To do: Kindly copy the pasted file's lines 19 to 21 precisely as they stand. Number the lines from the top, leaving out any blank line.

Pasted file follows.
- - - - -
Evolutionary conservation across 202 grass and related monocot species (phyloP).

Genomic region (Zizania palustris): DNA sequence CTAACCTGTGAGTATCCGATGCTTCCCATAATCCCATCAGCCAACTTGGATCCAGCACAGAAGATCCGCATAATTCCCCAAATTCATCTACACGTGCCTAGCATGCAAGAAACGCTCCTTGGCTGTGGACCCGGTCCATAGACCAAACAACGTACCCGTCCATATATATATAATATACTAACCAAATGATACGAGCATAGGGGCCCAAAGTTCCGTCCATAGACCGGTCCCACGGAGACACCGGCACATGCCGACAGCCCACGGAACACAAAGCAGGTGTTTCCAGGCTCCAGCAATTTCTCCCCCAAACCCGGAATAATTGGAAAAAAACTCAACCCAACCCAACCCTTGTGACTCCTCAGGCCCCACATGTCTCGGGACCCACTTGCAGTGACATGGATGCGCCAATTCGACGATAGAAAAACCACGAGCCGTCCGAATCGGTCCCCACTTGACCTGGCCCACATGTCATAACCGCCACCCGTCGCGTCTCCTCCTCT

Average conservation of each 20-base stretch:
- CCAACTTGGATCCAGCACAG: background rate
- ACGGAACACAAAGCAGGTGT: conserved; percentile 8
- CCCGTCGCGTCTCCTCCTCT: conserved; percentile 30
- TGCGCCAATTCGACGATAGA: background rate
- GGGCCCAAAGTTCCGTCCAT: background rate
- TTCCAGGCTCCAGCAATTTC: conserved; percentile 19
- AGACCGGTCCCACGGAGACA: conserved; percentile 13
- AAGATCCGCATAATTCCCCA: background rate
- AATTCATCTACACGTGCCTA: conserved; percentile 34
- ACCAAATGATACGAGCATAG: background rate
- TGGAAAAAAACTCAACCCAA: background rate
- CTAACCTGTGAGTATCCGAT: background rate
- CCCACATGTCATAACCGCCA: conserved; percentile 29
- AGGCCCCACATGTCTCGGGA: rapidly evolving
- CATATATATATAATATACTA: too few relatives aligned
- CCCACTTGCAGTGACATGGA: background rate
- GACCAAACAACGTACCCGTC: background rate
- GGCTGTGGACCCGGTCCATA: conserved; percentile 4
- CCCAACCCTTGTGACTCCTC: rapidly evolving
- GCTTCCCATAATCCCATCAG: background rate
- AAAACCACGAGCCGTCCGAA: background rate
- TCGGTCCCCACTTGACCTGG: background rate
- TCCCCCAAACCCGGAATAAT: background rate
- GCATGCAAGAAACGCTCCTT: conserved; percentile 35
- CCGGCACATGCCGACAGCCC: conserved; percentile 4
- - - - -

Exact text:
- CCCACTTGCAGTGACATGGA: background rate
- GACCAAACAACGTACCCGTC: background rate
- GGCTGTGGACCCGGTCCATA: conserved; percentile 4